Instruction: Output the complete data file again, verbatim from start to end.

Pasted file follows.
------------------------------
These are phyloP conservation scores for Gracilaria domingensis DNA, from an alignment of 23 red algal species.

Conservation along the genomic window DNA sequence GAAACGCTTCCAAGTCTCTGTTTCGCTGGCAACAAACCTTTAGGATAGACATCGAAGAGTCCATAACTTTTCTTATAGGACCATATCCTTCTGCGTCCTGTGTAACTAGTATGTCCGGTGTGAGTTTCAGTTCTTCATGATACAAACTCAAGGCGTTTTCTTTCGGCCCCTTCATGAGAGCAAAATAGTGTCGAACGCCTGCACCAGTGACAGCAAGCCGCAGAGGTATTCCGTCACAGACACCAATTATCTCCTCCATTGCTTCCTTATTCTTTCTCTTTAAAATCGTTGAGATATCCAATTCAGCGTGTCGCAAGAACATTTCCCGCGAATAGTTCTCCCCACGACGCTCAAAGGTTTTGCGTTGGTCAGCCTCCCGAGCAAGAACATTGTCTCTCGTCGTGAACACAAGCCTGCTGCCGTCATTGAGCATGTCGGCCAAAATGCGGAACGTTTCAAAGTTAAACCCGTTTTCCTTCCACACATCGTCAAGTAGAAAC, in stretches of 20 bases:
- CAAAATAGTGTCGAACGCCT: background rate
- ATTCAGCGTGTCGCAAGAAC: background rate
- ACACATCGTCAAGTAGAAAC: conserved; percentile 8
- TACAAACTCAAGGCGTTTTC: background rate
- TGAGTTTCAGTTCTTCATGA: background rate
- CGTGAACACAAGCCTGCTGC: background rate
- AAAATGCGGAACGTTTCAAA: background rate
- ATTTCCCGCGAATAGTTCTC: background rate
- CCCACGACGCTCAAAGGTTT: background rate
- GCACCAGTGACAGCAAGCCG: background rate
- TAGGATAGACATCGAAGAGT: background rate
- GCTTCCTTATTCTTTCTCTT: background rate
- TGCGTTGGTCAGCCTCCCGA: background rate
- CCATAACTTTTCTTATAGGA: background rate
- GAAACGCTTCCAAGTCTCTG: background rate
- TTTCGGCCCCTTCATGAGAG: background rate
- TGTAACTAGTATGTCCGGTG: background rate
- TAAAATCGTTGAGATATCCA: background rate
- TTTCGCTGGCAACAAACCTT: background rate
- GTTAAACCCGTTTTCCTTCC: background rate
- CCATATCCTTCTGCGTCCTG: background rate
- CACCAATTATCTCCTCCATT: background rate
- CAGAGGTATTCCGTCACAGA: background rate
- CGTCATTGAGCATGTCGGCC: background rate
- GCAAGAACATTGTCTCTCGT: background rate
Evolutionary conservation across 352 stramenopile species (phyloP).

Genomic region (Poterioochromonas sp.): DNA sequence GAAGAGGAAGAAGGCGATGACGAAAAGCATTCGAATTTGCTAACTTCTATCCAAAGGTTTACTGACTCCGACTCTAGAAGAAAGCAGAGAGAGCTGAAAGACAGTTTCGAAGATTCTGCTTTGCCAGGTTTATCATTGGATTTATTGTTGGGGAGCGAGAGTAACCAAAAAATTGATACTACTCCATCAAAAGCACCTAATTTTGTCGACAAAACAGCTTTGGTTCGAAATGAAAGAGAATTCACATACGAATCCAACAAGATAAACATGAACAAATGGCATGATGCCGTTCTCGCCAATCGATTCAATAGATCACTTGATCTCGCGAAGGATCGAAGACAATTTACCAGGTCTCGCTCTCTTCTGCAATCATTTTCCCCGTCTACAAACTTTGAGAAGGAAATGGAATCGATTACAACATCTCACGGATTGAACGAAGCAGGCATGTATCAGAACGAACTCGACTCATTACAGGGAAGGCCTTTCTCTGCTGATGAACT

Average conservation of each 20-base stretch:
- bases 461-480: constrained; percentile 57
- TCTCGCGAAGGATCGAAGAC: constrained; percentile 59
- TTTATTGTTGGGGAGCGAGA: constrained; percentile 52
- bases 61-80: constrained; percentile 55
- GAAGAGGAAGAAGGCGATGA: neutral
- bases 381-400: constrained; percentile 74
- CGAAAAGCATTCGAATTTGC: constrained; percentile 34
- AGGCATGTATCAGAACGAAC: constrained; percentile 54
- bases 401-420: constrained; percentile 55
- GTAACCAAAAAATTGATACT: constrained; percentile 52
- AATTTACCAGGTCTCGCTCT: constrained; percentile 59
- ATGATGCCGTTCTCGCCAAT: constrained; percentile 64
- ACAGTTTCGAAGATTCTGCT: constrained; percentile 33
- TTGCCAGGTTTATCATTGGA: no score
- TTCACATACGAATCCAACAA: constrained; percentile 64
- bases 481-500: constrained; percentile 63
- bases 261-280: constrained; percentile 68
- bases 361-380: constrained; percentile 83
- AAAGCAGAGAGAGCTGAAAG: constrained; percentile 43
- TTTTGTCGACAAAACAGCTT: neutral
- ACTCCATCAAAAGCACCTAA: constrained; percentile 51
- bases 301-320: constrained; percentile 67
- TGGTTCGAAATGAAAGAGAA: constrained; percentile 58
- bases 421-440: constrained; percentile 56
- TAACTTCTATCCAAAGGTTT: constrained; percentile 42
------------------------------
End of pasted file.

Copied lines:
These are phyloP conservation scores for Gracilaria domingensis DNA, from an alignment of 23 red algal species.

Conservation along the genomic window DNA sequence GAAACGCTTCCAAGTCTCTGTTTCGCTGGCAACAAACCTTTAGGATAGACATCGAAGAGTCCATAACTTTTCTTATAGGACCATATCCTTCTGCGTCCTGTGTAACTAGTATGTCCGGTGTGAGTTTCAGTTCTTCATGATACAAACTCAAGGCGTTTTCTTTCGGCCCCTTCATGAGAGCAAAATAGTGTCGAACGCCTGCACCAGTGACAGCAAGCCGCAGAGGTATTCCGTCACAGACACCAATTATCTCCTCCATTGCTTCCTTATTCTTTCTCTTTAAAATCGTTGAGATATCCAATTCAGCGTGTCGCAAGAACATTTCCCGCGAATAGTTCTCCCCACGACGCTCAAAGGTTTTGCGTTGGTCAGCCTCCCGAGCAAGAACATTGTCTCTCGTCGTGAACACAAGCCTGCTGCCGTCATTGAGCATGTCGGCCAAAATGCGGAACGTTTCAAAGTTAAACCCGTTTTCCTTCCACACATCGTCAAGTAGAAAC, in stretches of 20 bases:
- CAAAATAGTGTCGAACGCCT: background rate
- ATTCAGCGTGTCGCAAGAAC: background rate
- ACACATCGTCAAGTAGAAAC: conserved; percentile 8
- TACAAACTCAAGGCGTTTTC: background rate
- TGAGTTTCAGTTCTTCATGA: background rate
- CGTGAACACAAGCCTGCTGC: background rate
- AAAATGCGGAACGTTTCAAA: background rate
- ATTTCCCGCGAATAGTTCTC: background rate
- CCCACGACGCTCAAAGGTTT: background rate
- GCACCAGTGACAGCAAGCCG: background rate
- TAGGATAGACATCGAAGAGT: background rate
- GCTTCCTTATTCTTTCTCTT: background rate
- TGCGTTGGTCAGCCTCCCGA: background rate
- CCATAACTTTTCTTATAGGA: background rate
- GAAACGCTTCCAAGTCTCTG: background rate
- TTTCGGCCCCTTCATGAGAG: background rate
- TGTAACTAGTATGTCCGGTG: background rate
- TAAAATCGTTGAGATATCCA: background rate
- TTTCGCTGGCAACAAACCTT: background rate
- GTTAAACCCGTTTTCCTTCC: background rate
- CCATATCCTTCTGCGTCCTG: background rate
- CACCAATTATCTCCTCCATT: background rate
- CAGAGGTATTCCGTCACAGA: background rate
- CGTCATTGAGCATGTCGGCC: background rate
- GCAAGAACATTGTCTCTCGT: background rate
Evolutionary conservation across 352 stramenopile species (phyloP).

Genomic region (Poterioochromonas sp.): DNA sequence GAAGAGGAAGAAGGCGATGACGAAAAGCATTCGAATTTGCTAACTTCTATCCAAAGGTTTACTGACTCCGACTCTAGAAGAAAGCAGAGAGAGCTGAAAGACAGTTTCGAAGATTCTGCTTTGCCAGGTTTATCATTGGATTTATTGTTGGGGAGCGAGAGTAACCAAAAAATTGATACTACTCCATCAAAAGCACCTAATTTTGTCGACAAAACAGCTTTGGTTCGAAATGAAAGAGAATTCACATACGAATCCAACAAGATAAACATGAACAAATGGCATGATGCCGTTCTCGCCAATCGATTCAATAGATCACTTGATCTCGCGAAGGATCGAAGACAATTTACCAGGTCTCGCTCTCTTCTGCAATCATTTTCCCCGTCTACAAACTTTGAGAAGGAAATGGAATCGATTACAACATCTCACGGATTGAACGAAGCAGGCATGTATCAGAACGAACTCGACTCATTACAGGGAAGGCCTTTCTCTGCTGATGAACT

Average conservation of each 20-base stretch:
- bases 461-480: constrained; percentile 57
- TCTCGCGAAGGATCGAAGAC: constrained; percentile 59
- TTTATTGTTGGGGAGCGAGA: constrained; percentile 52
- bases 61-80: constrained; percentile 55
- GAAGAGGAAGAAGGCGATGA: neutral
- bases 381-400: constrained; percentile 74
- CGAAAAGCATTCGAATTTGC: constrained; percentile 34
- AGGCATGTATCAGAACGAAC: constrained; percentile 54
- bases 401-420: constrained; percentile 55
- GTAACCAAAAAATTGATACT: constrained; percentile 52
- AATTTACCAGGTCTCGCTCT: constrained; percentile 59
- ATGATGCCGTTCTCGCCAAT: constrained; percentile 64
- ACAGTTTCGAAGATTCTGCT: constrained; percentile 33
- TTGCCAGGTTTATCATTGGA: no score
- TTCACATACGAATCCAACAA: constrained; percentile 64
- bases 481-500: constrained; percentile 63
- bases 261-280: constrained; percentile 68
- bases 361-380: constrained; percentile 83
- AAAGCAGAGAGAGCTGAAAG: constrained; percentile 43
- TTTTGTCGACAAAACAGCTT: neutral
- ACTCCATCAAAAGCACCTAA: constrained; percentile 51
- bases 301-320: constrained; percentile 67
- TGGTTCGAAATGAAAGAGAA: constrained; percentile 58
- bases 421-440: constrained; percentile 56
- TAACTTCTATCCAAAGGTTT: constrained; percentile 42